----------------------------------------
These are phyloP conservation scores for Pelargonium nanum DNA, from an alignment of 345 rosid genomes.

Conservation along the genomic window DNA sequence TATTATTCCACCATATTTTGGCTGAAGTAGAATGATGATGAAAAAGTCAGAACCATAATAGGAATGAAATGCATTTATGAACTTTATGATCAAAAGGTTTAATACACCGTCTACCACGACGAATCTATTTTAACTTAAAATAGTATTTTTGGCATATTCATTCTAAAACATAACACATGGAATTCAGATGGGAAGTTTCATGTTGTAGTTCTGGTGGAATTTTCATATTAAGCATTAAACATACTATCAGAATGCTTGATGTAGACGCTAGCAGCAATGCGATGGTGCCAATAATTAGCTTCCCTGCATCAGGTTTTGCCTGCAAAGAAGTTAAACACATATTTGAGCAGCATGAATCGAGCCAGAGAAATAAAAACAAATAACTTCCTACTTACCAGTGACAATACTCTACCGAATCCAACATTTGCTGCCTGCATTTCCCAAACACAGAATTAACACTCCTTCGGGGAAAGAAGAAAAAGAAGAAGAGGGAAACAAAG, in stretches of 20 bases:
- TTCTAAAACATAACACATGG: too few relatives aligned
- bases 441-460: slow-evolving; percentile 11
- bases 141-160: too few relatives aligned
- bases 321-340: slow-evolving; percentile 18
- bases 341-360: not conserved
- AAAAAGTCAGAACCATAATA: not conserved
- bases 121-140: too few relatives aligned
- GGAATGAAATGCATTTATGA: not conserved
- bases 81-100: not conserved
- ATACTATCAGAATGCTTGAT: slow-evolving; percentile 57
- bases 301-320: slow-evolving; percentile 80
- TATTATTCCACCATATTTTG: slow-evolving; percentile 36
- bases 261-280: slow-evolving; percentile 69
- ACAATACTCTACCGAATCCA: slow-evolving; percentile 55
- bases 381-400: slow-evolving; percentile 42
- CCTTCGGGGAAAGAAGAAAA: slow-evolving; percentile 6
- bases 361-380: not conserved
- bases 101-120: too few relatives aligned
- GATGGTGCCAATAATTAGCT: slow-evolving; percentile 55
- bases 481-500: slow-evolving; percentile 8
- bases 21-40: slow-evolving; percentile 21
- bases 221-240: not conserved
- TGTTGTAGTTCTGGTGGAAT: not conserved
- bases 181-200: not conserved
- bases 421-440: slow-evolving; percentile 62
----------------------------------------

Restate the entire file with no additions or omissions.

These are phyloP conservation scores for Pelargonium nanum DNA, from an alignment of 345 rosid genomes.

Conservation along the genomic window DNA sequence TATTATTCCACCATATTTTGGCTGAAGTAGAATGATGATGAAAAAGTCAGAACCATAATAGGAATGAAATGCATTTATGAACTTTATGATCAAAAGGTTTAATACACCGTCTACCACGACGAATCTATTTTAACTTAAAATAGTATTTTTGGCATATTCATTCTAAAACATAACACATGGAATTCAGATGGGAAGTTTCATGTTGTAGTTCTGGTGGAATTTTCATATTAAGCATTAAACATACTATCAGAATGCTTGATGTAGACGCTAGCAGCAATGCGATGGTGCCAATAATTAGCTTCCCTGCATCAGGTTTTGCCTGCAAAGAAGTTAAACACATATTTGAGCAGCATGAATCGAGCCAGAGAAATAAAAACAAATAACTTCCTACTTACCAGTGACAATACTCTACCGAATCCAACATTTGCTGCCTGCATTTCCCAAACACAGAATTAACACTCCTTCGGGGAAAGAAGAAAAAGAAGAAGAGGGAAACAAAG, in stretches of 20 bases:
- TTCTAAAACATAACACATGG: too few relatives aligned
- bases 441-460: slow-evolving; percentile 11
- bases 141-160: too few relatives aligned
- bases 321-340: slow-evolving; percentile 18
- bases 341-360: not conserved
- AAAAAGTCAGAACCATAATA: not conserved
- bases 121-140: too few relatives aligned
- GGAATGAAATGCATTTATGA: not conserved
- bases 81-100: not conserved
- ATACTATCAGAATGCTTGAT: slow-evolving; percentile 57
- bases 301-320: slow-evolving; percentile 80
- TATTATTCCACCATATTTTG: slow-evolving; percentile 36
- bases 261-280: slow-evolving; percentile 69
- ACAATACTCTACCGAATCCA: slow-evolving; percentile 55
- bases 381-400: slow-evolving; percentile 42
- CCTTCGGGGAAAGAAGAAAA: slow-evolving; percentile 6
- bases 361-380: not conserved
- bases 101-120: too few relatives aligned
- GATGGTGCCAATAATTAGCT: slow-evolving; percentile 55
- bases 481-500: slow-evolving; percentile 8
- bases 21-40: slow-evolving; percentile 21
- bases 221-240: not conserved
- TGTTGTAGTTCTGGTGGAAT: not conserved
- bases 181-200: not conserved
- bases 421-440: slow-evolving; percentile 62